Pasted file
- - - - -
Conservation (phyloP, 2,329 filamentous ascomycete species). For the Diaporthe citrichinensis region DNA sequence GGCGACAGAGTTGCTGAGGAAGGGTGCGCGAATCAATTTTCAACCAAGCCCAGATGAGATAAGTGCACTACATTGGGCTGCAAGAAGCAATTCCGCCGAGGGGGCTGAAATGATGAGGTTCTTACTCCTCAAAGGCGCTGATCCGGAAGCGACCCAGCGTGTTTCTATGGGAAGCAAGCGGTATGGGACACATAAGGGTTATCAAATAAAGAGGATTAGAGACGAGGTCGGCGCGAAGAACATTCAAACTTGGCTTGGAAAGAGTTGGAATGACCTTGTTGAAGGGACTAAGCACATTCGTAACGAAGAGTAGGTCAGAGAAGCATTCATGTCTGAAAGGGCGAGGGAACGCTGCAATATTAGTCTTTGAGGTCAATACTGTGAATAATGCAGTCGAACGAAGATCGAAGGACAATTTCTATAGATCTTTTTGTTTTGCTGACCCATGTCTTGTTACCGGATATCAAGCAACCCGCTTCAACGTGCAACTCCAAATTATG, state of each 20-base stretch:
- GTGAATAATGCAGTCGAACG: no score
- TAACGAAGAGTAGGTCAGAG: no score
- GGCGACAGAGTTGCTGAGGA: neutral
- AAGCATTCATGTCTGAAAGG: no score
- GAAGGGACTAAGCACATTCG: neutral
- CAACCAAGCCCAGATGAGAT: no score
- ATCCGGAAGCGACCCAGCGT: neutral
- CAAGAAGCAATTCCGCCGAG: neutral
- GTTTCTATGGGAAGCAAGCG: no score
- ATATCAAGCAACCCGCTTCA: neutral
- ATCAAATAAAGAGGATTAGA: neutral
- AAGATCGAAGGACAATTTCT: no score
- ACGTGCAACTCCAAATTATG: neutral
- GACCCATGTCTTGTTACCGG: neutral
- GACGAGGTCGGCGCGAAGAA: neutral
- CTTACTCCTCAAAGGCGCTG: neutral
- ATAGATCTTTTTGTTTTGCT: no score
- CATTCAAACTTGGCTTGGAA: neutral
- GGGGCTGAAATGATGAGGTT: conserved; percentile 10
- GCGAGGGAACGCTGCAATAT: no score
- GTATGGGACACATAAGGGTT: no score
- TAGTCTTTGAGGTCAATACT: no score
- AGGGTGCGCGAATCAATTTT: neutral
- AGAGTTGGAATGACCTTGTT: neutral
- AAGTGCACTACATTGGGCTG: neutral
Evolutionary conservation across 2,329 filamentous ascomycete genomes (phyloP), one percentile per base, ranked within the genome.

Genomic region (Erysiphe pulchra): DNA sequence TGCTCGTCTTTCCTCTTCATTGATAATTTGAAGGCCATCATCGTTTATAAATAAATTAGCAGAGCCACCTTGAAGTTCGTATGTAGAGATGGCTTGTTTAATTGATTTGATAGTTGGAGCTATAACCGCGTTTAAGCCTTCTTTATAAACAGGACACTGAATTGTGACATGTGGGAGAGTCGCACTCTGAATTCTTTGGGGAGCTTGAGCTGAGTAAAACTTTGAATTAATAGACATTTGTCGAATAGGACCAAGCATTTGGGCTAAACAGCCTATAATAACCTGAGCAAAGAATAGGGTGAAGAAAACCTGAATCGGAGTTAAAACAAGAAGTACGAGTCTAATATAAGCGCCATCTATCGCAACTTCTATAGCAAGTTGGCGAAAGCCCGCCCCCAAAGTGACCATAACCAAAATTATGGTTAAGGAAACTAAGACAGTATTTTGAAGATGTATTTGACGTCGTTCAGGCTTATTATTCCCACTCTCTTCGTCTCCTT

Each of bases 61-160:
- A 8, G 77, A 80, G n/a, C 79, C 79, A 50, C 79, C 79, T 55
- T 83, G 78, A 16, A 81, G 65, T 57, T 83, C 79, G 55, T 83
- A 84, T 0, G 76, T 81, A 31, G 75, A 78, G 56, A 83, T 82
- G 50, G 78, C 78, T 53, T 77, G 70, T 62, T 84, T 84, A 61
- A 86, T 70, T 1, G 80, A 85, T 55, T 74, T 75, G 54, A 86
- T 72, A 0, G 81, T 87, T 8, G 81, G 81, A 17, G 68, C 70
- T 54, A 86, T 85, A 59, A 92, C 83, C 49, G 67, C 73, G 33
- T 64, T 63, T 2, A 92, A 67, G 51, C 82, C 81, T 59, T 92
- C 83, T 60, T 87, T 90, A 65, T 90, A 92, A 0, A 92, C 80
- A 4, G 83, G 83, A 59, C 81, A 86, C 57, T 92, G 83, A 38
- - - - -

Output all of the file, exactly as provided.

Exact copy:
Conservation (phyloP, 2,329 filamentous ascomycete species). For the Diaporthe citrichinensis region DNA sequence GGCGACAGAGTTGCTGAGGAAGGGTGCGCGAATCAATTTTCAACCAAGCCCAGATGAGATAAGTGCACTACATTGGGCTGCAAGAAGCAATTCCGCCGAGGGGGCTGAAATGATGAGGTTCTTACTCCTCAAAGGCGCTGATCCGGAAGCGACCCAGCGTGTTTCTATGGGAAGCAAGCGGTATGGGACACATAAGGGTTATCAAATAAAGAGGATTAGAGACGAGGTCGGCGCGAAGAACATTCAAACTTGGCTTGGAAAGAGTTGGAATGACCTTGTTGAAGGGACTAAGCACATTCGTAACGAAGAGTAGGTCAGAGAAGCATTCATGTCTGAAAGGGCGAGGGAACGCTGCAATATTAGTCTTTGAGGTCAATACTGTGAATAATGCAGTCGAACGAAGATCGAAGGACAATTTCTATAGATCTTTTTGTTTTGCTGACCCATGTCTTGTTACCGGATATCAAGCAACCCGCTTCAACGTGCAACTCCAAATTATG, state of each 20-base stretch:
- GTGAATAATGCAGTCGAACG: no score
- TAACGAAGAGTAGGTCAGAG: no score
- GGCGACAGAGTTGCTGAGGA: neutral
- AAGCATTCATGTCTGAAAGG: no score
- GAAGGGACTAAGCACATTCG: neutral
- CAACCAAGCCCAGATGAGAT: no score
- ATCCGGAAGCGACCCAGCGT: neutral
- CAAGAAGCAATTCCGCCGAG: neutral
- GTTTCTATGGGAAGCAAGCG: no score
- ATATCAAGCAACCCGCTTCA: neutral
- ATCAAATAAAGAGGATTAGA: neutral
- AAGATCGAAGGACAATTTCT: no score
- ACGTGCAACTCCAAATTATG: neutral
- GACCCATGTCTTGTTACCGG: neutral
- GACGAGGTCGGCGCGAAGAA: neutral
- CTTACTCCTCAAAGGCGCTG: neutral
- ATAGATCTTTTTGTTTTGCT: no score
- CATTCAAACTTGGCTTGGAA: neutral
- GGGGCTGAAATGATGAGGTT: conserved; percentile 10
- GCGAGGGAACGCTGCAATAT: no score
- GTATGGGACACATAAGGGTT: no score
- TAGTCTTTGAGGTCAATACT: no score
- AGGGTGCGCGAATCAATTTT: neutral
- AGAGTTGGAATGACCTTGTT: neutral
- AAGTGCACTACATTGGGCTG: neutral
Evolutionary conservation across 2,329 filamentous ascomycete genomes (phyloP), one percentile per base, ranked within the genome.

Genomic region (Erysiphe pulchra): DNA sequence TGCTCGTCTTTCCTCTTCATTGATAATTTGAAGGCCATCATCGTTTATAAATAAATTAGCAGAGCCACCTTGAAGTTCGTATGTAGAGATGGCTTGTTTAATTGATTTGATAGTTGGAGCTATAACCGCGTTTAAGCCTTCTTTATAAACAGGACACTGAATTGTGACATGTGGGAGAGTCGCACTCTGAATTCTTTGGGGAGCTTGAGCTGAGTAAAACTTTGAATTAATAGACATTTGTCGAATAGGACCAAGCATTTGGGCTAAACAGCCTATAATAACCTGAGCAAAGAATAGGGTGAAGAAAACCTGAATCGGAGTTAAAACAAGAAGTACGAGTCTAATATAAGCGCCATCTATCGCAACTTCTATAGCAAGTTGGCGAAAGCCCGCCCCCAAAGTGACCATAACCAAAATTATGGTTAAGGAAACTAAGACAGTATTTTGAAGATGTATTTGACGTCGTTCAGGCTTATTATTCCCACTCTCTTCGTCTCCTT

Each of bases 61-160:
- A 8, G 77, A 80, G n/a, C 79, C 79, A 50, C 79, C 79, T 55
- T 83, G 78, A 16, A 81, G 65, T 57, T 83, C 79, G 55, T 83
- A 84, T 0, G 76, T 81, A 31, G 75, A 78, G 56, A 83, T 82
- G 50, G 78, C 78, T 53, T 77, G 70, T 62, T 84, T 84, A 61
- A 86, T 70, T 1, G 80, A 85, T 55, T 74, T 75, G 54, A 86
- T 72, A 0, G 81, T 87, T 8, G 81, G 81, A 17, G 68, C 70
- T 54, A 86, T 85, A 59, A 92, C 83, C 49, G 67, C 73, G 33
- T 64, T 63, T 2, A 92, A 67, G 51, C 82, C 81, T 59, T 92
- C 83, T 60, T 87, T 90, A 65, T 90, A 92, A 0, A 92, C 80
- A 4, G 83, G 83, A 59, C 81, A 86, C 57, T 92, G 83, A 38